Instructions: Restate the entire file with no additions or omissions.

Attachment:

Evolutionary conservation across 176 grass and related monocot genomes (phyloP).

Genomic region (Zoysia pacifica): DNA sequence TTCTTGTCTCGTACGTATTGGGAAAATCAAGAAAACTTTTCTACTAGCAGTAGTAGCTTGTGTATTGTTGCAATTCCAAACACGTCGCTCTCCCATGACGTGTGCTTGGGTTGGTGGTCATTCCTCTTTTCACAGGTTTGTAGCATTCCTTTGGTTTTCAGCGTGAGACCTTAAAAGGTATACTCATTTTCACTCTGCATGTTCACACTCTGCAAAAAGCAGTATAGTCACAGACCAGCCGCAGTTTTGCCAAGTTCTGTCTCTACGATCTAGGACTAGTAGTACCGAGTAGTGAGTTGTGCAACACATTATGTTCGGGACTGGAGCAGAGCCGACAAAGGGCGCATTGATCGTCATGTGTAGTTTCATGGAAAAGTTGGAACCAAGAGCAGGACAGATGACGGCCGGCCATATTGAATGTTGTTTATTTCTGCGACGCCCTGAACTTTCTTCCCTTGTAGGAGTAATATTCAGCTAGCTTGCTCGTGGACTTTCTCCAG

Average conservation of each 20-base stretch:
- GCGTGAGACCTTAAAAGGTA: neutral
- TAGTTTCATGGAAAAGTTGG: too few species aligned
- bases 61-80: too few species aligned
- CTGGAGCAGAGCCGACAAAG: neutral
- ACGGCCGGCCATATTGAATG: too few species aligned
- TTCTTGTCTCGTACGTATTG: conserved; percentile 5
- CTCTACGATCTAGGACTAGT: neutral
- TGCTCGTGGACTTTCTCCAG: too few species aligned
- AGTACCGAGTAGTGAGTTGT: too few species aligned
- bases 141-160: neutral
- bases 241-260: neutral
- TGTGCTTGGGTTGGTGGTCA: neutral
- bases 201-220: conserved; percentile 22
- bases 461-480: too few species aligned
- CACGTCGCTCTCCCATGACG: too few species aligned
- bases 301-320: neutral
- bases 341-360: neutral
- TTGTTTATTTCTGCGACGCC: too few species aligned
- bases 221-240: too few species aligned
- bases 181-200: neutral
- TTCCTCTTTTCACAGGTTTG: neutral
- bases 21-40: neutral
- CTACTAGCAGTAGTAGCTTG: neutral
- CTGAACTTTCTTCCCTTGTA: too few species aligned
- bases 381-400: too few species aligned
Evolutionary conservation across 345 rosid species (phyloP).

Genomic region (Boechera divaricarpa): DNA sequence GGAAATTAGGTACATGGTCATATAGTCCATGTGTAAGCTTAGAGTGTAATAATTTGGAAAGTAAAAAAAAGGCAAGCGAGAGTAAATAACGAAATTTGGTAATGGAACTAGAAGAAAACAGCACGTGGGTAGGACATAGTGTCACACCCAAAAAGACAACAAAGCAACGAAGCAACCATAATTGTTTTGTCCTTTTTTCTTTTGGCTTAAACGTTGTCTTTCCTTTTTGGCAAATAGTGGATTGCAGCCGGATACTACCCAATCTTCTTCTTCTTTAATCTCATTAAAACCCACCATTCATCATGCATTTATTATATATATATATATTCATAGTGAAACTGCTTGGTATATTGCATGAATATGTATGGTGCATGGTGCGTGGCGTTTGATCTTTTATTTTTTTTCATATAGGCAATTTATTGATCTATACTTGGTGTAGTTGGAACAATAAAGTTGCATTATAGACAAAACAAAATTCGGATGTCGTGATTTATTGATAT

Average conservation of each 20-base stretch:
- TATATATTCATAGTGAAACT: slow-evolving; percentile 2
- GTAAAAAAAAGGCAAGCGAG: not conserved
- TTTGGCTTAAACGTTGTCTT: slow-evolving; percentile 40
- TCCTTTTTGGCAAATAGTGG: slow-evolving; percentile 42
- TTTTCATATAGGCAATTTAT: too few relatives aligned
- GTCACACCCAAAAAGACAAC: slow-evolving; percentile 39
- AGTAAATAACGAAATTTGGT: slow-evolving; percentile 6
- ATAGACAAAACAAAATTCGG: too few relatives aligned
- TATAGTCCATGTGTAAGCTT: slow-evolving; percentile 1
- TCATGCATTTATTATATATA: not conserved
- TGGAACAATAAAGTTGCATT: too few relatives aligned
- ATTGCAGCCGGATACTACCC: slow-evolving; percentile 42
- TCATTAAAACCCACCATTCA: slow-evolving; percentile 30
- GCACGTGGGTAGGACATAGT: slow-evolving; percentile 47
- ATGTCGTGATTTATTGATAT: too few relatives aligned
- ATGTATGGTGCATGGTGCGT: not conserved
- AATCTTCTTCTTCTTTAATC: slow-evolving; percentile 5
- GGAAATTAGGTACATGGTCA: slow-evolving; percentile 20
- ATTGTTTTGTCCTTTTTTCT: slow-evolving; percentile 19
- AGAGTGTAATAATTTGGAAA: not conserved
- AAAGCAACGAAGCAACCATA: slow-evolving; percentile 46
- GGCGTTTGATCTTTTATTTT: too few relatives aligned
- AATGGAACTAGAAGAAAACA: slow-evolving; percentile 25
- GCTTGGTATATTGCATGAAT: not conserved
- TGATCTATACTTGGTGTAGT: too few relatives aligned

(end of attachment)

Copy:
Evolutionary conservation across 176 grass and related monocot genomes (phyloP).

Genomic region (Zoysia pacifica): DNA sequence TTCTTGTCTCGTACGTATTGGGAAAATCAAGAAAACTTTTCTACTAGCAGTAGTAGCTTGTGTATTGTTGCAATTCCAAACACGTCGCTCTCCCATGACGTGTGCTTGGGTTGGTGGTCATTCCTCTTTTCACAGGTTTGTAGCATTCCTTTGGTTTTCAGCGTGAGACCTTAAAAGGTATACTCATTTTCACTCTGCATGTTCACACTCTGCAAAAAGCAGTATAGTCACAGACCAGCCGCAGTTTTGCCAAGTTCTGTCTCTACGATCTAGGACTAGTAGTACCGAGTAGTGAGTTGTGCAACACATTATGTTCGGGACTGGAGCAGAGCCGACAAAGGGCGCATTGATCGTCATGTGTAGTTTCATGGAAAAGTTGGAACCAAGAGCAGGACAGATGACGGCCGGCCATATTGAATGTTGTTTATTTCTGCGACGCCCTGAACTTTCTTCCCTTGTAGGAGTAATATTCAGCTAGCTTGCTCGTGGACTTTCTCCAG

Average conservation of each 20-base stretch:
- GCGTGAGACCTTAAAAGGTA: neutral
- TAGTTTCATGGAAAAGTTGG: too few species aligned
- bases 61-80: too few species aligned
- CTGGAGCAGAGCCGACAAAG: neutral
- ACGGCCGGCCATATTGAATG: too few species aligned
- TTCTTGTCTCGTACGTATTG: conserved; percentile 5
- CTCTACGATCTAGGACTAGT: neutral
- TGCTCGTGGACTTTCTCCAG: too few species aligned
- AGTACCGAGTAGTGAGTTGT: too few species aligned
- bases 141-160: neutral
- bases 241-260: neutral
- TGTGCTTGGGTTGGTGGTCA: neutral
- bases 201-220: conserved; percentile 22
- bases 461-480: too few species aligned
- CACGTCGCTCTCCCATGACG: too few species aligned
- bases 301-320: neutral
- bases 341-360: neutral
- TTGTTTATTTCTGCGACGCC: too few species aligned
- bases 221-240: too few species aligned
- bases 181-200: neutral
- TTCCTCTTTTCACAGGTTTG: neutral
- bases 21-40: neutral
- CTACTAGCAGTAGTAGCTTG: neutral
- CTGAACTTTCTTCCCTTGTA: too few species aligned
- bases 381-400: too few species aligned
Evolutionary conservation across 345 rosid species (phyloP).

Genomic region (Boechera divaricarpa): DNA sequence GGAAATTAGGTACATGGTCATATAGTCCATGTGTAAGCTTAGAGTGTAATAATTTGGAAAGTAAAAAAAAGGCAAGCGAGAGTAAATAACGAAATTTGGTAATGGAACTAGAAGAAAACAGCACGTGGGTAGGACATAGTGTCACACCCAAAAAGACAACAAAGCAACGAAGCAACCATAATTGTTTTGTCCTTTTTTCTTTTGGCTTAAACGTTGTCTTTCCTTTTTGGCAAATAGTGGATTGCAGCCGGATACTACCCAATCTTCTTCTTCTTTAATCTCATTAAAACCCACCATTCATCATGCATTTATTATATATATATATATTCATAGTGAAACTGCTTGGTATATTGCATGAATATGTATGGTGCATGGTGCGTGGCGTTTGATCTTTTATTTTTTTTCATATAGGCAATTTATTGATCTATACTTGGTGTAGTTGGAACAATAAAGTTGCATTATAGACAAAACAAAATTCGGATGTCGTGATTTATTGATAT

Average conservation of each 20-base stretch:
- TATATATTCATAGTGAAACT: slow-evolving; percentile 2
- GTAAAAAAAAGGCAAGCGAG: not conserved
- TTTGGCTTAAACGTTGTCTT: slow-evolving; percentile 40
- TCCTTTTTGGCAAATAGTGG: slow-evolving; percentile 42
- TTTTCATATAGGCAATTTAT: too few relatives aligned
- GTCACACCCAAAAAGACAAC: slow-evolving; percentile 39
- AGTAAATAACGAAATTTGGT: slow-evolving; percentile 6
- ATAGACAAAACAAAATTCGG: too few relatives aligned
- TATAGTCCATGTGTAAGCTT: slow-evolving; percentile 1
- TCATGCATTTATTATATATA: not conserved
- TGGAACAATAAAGTTGCATT: too few relatives aligned
- ATTGCAGCCGGATACTACCC: slow-evolving; percentile 42
- TCATTAAAACCCACCATTCA: slow-evolving; percentile 30
- GCACGTGGGTAGGACATAGT: slow-evolving; percentile 47
- ATGTCGTGATTTATTGATAT: too few relatives aligned
- ATGTATGGTGCATGGTGCGT: not conserved
- AATCTTCTTCTTCTTTAATC: slow-evolving; percentile 5
- GGAAATTAGGTACATGGTCA: slow-evolving; percentile 20
- ATTGTTTTGTCCTTTTTTCT: slow-evolving; percentile 19
- AGAGTGTAATAATTTGGAAA: not conserved
- AAAGCAACGAAGCAACCATA: slow-evolving; percentile 46
- GGCGTTTGATCTTTTATTTT: too few relatives aligned
- AATGGAACTAGAAGAAAACA: slow-evolving; percentile 25
- GCTTGGTATATTGCATGAAT: not conserved
- TGATCTATACTTGGTGTAGT: too few relatives aligned